Shifting from the theme song, we go right into the episode, following up on Paula and Rebecca’s plan to sue Josh as a course of revenge. Rebecca finally confesses that this isn’t the plan she was hoping for, but even that falls flat. For being the only scene between Paula and Rebecca in the episode, the scene is rather forgettable (with the exception of a good back and forth about having a shoplifting phase), but shifts us into a absolutely delightful song by Josh.

I’m not even sure what I’m supposed to say about “Head in the Clouds.” I had a large smile plastered all over my face through the entire number, and it was wonderful seeing Vincent Rodriguez III do some classic dance moves. The wordplay was so fun — and any song that has someone dancing with the Holy Ghost is worth calling out. This song may fall into my “top songs from Crazy Ex” list, which is tough since so many of the songs on the show are well-written, well-choreographed, and superbly performed.

Outside of the dance moves, we see that, unsurprisingly, Josh’s plan to enter the priesthood was not quite as dreamy as he’d hoped, and it was more of a way to escape his guilt than anything else — something Father Rodrigo questioned within moments of meeting Josh (clearly, Josh isn’t the first person to try this little trick). It’s almost as though this was Josh’s way of proving that he was still a good person (in fact, I was partially expecting an “I’m a Good Person” reprise from Josh; I suppose that could still come). Not only did Josh continuously show us how much he was not positioned to be a priest — his prayers were comparable to Aladdin making a wish to a magic genie — but his actions became more and more selfish. Hector and White Josh even called him out it: This was really just a way for him to get out of an awkward conversation. White Josh said it brilliantly when he said, “You just Father, Son, and Holy Ghosted your entirely life!”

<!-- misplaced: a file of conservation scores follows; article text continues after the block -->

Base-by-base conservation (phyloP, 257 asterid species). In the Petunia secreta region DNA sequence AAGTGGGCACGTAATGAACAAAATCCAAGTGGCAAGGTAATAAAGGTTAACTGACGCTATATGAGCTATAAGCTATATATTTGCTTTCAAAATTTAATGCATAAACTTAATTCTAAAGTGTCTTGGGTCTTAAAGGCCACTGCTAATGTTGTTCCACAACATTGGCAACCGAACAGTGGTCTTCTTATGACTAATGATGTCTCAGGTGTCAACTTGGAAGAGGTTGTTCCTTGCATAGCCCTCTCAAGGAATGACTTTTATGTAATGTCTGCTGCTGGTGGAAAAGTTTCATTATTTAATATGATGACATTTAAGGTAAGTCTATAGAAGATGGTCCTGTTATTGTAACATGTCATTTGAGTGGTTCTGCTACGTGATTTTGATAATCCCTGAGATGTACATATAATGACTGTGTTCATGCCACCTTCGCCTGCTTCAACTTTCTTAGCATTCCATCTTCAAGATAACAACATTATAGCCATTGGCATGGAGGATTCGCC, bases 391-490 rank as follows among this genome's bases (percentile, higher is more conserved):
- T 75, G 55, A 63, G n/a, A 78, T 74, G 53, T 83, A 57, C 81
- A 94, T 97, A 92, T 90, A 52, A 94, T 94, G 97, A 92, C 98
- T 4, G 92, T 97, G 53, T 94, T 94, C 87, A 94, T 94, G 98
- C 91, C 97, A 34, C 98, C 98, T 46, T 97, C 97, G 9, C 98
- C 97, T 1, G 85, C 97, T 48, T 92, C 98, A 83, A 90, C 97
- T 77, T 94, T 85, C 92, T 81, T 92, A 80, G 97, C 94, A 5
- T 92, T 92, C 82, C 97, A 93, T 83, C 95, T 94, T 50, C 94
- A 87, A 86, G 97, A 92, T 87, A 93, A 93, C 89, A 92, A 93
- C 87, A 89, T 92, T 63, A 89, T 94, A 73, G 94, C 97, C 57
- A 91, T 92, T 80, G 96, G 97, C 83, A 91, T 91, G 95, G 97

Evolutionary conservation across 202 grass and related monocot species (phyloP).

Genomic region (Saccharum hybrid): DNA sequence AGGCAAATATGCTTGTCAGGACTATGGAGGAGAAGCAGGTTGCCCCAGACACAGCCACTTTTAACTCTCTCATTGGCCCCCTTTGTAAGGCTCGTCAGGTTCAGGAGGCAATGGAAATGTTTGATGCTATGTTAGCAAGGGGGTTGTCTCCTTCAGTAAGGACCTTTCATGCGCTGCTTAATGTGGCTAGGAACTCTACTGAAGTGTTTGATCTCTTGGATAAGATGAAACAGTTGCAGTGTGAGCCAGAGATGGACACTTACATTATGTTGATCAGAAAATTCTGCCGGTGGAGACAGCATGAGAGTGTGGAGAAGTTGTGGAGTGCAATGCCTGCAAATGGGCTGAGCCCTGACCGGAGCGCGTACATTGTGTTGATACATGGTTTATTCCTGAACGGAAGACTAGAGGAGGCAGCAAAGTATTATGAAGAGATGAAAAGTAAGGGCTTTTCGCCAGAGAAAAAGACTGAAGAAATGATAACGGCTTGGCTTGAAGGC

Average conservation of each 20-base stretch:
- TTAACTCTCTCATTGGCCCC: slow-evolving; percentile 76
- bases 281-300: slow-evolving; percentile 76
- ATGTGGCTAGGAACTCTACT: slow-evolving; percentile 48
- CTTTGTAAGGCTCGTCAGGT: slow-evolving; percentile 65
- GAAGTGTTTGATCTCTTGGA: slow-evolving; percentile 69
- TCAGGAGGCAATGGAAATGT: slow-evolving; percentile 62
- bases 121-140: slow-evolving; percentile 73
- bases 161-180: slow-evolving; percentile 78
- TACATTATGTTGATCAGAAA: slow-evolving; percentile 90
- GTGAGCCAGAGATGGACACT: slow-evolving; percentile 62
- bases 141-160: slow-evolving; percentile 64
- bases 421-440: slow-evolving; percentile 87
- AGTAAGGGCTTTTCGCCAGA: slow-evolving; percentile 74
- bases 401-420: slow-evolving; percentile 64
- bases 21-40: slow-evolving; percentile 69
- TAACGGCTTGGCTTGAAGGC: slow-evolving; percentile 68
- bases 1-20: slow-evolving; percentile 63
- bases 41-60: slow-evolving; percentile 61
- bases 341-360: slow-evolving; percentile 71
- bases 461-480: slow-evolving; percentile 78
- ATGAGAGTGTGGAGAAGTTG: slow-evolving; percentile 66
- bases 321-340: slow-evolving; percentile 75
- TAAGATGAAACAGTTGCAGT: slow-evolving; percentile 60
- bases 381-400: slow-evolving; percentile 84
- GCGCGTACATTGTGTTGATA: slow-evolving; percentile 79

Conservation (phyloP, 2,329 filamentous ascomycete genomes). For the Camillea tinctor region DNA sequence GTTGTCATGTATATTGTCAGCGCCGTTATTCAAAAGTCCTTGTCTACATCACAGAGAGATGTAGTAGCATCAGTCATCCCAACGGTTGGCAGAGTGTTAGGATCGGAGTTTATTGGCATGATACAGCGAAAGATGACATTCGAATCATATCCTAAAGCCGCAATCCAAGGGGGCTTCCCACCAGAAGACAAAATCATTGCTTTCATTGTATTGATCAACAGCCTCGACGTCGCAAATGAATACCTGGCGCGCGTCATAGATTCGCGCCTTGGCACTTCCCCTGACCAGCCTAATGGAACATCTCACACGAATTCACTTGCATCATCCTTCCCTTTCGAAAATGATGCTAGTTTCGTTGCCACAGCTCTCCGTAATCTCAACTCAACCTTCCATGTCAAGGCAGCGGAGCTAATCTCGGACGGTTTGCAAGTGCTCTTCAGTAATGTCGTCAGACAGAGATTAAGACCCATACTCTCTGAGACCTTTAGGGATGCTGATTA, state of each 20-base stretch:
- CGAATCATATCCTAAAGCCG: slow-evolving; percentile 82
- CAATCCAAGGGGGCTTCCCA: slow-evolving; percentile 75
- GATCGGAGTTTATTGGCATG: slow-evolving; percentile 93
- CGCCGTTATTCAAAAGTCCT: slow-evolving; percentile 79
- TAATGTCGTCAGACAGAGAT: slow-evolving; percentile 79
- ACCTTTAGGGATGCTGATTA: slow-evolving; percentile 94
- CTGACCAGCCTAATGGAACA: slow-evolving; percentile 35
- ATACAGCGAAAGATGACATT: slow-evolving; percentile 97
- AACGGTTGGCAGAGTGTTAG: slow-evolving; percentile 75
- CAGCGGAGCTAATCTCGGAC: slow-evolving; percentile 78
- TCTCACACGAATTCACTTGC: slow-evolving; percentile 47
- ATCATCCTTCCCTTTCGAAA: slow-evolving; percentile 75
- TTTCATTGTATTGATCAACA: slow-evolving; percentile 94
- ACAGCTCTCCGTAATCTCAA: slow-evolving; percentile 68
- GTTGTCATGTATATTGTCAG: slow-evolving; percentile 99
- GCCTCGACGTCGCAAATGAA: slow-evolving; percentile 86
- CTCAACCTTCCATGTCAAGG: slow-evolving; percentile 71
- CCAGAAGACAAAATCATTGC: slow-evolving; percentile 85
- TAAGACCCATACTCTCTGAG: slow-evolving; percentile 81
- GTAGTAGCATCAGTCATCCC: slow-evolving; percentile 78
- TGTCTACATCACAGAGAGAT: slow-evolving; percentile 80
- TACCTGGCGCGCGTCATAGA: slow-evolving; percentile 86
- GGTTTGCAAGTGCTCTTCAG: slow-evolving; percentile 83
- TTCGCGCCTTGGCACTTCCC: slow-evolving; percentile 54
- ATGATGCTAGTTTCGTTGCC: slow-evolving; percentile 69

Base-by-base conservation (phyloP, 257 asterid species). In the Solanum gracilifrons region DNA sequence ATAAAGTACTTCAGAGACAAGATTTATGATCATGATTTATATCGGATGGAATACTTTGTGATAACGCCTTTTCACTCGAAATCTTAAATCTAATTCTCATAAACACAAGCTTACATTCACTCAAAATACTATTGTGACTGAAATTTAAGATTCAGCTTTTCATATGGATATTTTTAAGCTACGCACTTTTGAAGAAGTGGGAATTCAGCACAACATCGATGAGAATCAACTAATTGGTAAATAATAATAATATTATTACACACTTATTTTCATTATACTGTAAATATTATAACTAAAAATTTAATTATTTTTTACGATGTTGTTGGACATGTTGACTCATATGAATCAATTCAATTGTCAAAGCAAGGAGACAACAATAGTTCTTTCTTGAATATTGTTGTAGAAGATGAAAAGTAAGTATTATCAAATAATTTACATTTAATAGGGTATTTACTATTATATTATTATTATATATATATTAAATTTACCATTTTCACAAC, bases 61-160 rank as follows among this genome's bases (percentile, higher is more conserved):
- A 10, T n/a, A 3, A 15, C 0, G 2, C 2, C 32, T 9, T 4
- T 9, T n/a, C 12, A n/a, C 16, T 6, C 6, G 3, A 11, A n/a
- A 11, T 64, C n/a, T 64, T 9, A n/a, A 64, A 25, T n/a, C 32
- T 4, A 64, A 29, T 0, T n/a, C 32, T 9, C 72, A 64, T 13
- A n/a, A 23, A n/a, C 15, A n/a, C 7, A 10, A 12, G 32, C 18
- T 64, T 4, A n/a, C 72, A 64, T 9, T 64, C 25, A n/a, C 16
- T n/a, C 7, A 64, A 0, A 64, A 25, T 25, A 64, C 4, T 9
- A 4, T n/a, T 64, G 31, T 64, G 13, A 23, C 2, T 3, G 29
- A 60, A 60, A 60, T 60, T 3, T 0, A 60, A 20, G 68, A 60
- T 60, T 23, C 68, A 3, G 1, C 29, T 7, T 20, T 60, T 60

Meanwhile, Rebecca is on a path to be bad, but she’s terrible at it. Enter Nathaniel.

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Crazy Ex-Girlfriend: “Josh’s Ex-Girlfriend Wants Revenge”

Crazy Ex Girlfriend - Greg GaynePhoto by Greg Gayne/The CW

CRAZY EX-GIRLFRIEND: 3.01 “Josh’s Ex-Girlfriend Wants Revenge”

Crazy Ex-Girlfriend is back with a vengeance — or at least Rebecca Bunch is.

After being left at the altar, we find Rebecca… Well, actually, we don’t find Rebecca at all. Shortly after her wedding day, Rebecca is nowhere to be seen. Which is piquing everyone’s interest. “The whole town is all a-twitter (since the whole town is on Twitter),” according to the song at least.

This means people are bugging Paula, even though she hasn’t even seen our leading lady. Boxes are piling up. Coworkers are concerned. Nathaniel is looking pensive. And through a great musical number that involves the entire cast (which is a first on the show, I believe, the closest being “California Christmastime,” if my memory serves), we finally discover that Rebecca is sulking in a West Covina hotel, unsure what to do next. That is until she decides that, yes, revenge is the best option.

I personally knew this was going to go down this way, only because I’d seen this incredibly fun musical number in advance of the premiere. (The show released the two musical numbers from the premiere earlier this week.) The rest of the show, of course, was a mystery.

And overall, I enjoyed it. Was it the strongest episode? No. Was it the best way to start a season? I also think no.